“You can be anything you want to be” is bad advice

The day was hot, candy was bouncing off the streets like raindrops in a spring rain storm. The smell of charcoal and hotdogs filled the air and patriotic melodies filled the streets. It is the forth of July, one of the most exciting kid holidays of the year. You are sitting with your family on a steaming sidewalk watching hodge-podge floats go by. At the moment your biggest concern is fighting off the other kids when the good candy starts flying. Sure you have scavenged some cheap hard candies and sweat tarts. But you are ready for the real prize. You know that someone has a bucket stocked with the real goods and the Tootsie Pops are begging to be set free.

In the midst of your candy craze you look up and see a fire truck. At this moment you see your future. You state with conviction “When I grow up, I want to be a fire[man/woman]. Your well meaning parent looks at you and says “honey, you can be whatever you want to be when you grow up”.  

What a wonderful gift to be anything we want to be. We live in a world where this has some truth. For a majority of us living in the western world there are mountains of opportunity. Some of us have easier paths than others, but opportunity abounds. We have access to the internet and wells of knowledge. And with that comes the ability to be whatever we want.

We have heard it since we were children “If you try your hardest you can be anything you want to be”. This advice came from loving parental figures who wanted us to live happy and fulfilled lives. They had dreams of us accomplishing the things they wished they could have. They saw the world was changing and opening up the doors for their children.

The problem is being whatever you want to be isn’t always healthy

We can better ourselves. We can achieve dreams. But we can’t achieve all of our dreams. Some of our dreams wouldn’t make us happy based on how we are wired.

We live in a time and place where it is easy to compare our lives with others. Comparison can be good, but also dangerous. Theadore Rosevelt famously stated “Comparison is the thief of joy.” When we compare, we take our lives and swap them for others that we deem successful. In our mind the swap is seamless. Our life is dropped into their world without a hiccup. But this doesn’t work. We are all built too different for it to work. We aren’t a one size fits all puzzle piece that connects perfectly with every other piece.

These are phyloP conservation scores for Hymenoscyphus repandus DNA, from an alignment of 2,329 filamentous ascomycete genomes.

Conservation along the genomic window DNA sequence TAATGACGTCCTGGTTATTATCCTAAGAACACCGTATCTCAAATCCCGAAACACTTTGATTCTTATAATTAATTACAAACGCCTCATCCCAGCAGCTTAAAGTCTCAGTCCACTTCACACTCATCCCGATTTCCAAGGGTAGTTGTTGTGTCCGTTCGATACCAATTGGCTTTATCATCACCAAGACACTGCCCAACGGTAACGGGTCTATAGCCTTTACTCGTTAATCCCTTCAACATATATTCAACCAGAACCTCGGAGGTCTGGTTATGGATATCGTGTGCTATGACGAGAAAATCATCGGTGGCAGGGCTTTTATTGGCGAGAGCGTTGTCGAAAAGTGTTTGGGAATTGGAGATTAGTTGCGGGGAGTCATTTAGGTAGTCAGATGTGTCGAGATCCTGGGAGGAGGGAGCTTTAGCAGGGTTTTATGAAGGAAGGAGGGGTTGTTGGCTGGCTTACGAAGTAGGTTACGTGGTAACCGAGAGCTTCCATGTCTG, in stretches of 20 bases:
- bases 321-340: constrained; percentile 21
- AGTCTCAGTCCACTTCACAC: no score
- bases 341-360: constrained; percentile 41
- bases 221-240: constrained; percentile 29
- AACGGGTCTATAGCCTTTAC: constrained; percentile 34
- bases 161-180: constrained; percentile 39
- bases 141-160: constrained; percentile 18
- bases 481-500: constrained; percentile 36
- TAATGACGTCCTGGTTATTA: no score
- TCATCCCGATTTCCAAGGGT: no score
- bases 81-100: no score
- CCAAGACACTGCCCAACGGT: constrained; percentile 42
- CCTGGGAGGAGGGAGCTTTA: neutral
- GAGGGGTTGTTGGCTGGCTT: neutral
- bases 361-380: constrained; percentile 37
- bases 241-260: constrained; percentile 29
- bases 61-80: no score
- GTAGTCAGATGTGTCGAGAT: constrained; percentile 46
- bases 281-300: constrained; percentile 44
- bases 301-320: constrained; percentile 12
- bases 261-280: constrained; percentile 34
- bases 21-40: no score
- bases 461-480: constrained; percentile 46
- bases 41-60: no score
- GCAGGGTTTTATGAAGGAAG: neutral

It took me a while to realize that I would be paralyzed by some peoples lives and successes.

Growing up I wanted to be in the NBA. I thought I had a shot. My dad is still rolling his eyes at this dream. I loved basketball. I knew all the players and their stats, and I watched every game. I ate it up! I loved basketball so much, I thought I’d be a success if I played it professionally. The problem was, I stopped growing at 5’10”. To top that I was diagnosed with a genetic heart condition. This condition made cardio exercise and working out my hell. Guess what? When you are a professional athlete, your days are filled with workouts. I looked up to all these athletes and wanted what they had. I thought I would be happy doing what they did. What I didn’t realize was their day-to-day realities would be my misery. If I worked out 5-6 hours daily would literally kill me. No seriously, my heart would stop.

So no, I am not in the NBA. Do I still love basketball? Heck yes! And maybe I could still make it to the NBA. But it would probably be as a designer in the Trail Blazers front office, and not a point guard in their back court.

When you are looking at jobs and careers that look sexy and glamorous, you should peek behind the curtains. What do days look like for all of the successful individuals whose lives you covet? Do you think you would be happy in their shoes, doing all the things they do? Are their worlds and jobs as glamorous behind the curtains? A position that one person is thriving in might be emotional torture for another.

If you covet the lifestyle of an entrepreneur but can’t function outside of stability, being your own boss will crush you. That is fine. Just understand your strengths and limitations.

Being anything you want to be is an ideal concept. But it might not work out how you though. Instead of being whatever you want to be, find the role that you would thrive in. Don’t pursue careers because they look good on other people. Discover if you would be happy in those roles. Test the waters, and if it isn’t a fit, find something that is! Success is great, but not at the expense of your emotional health.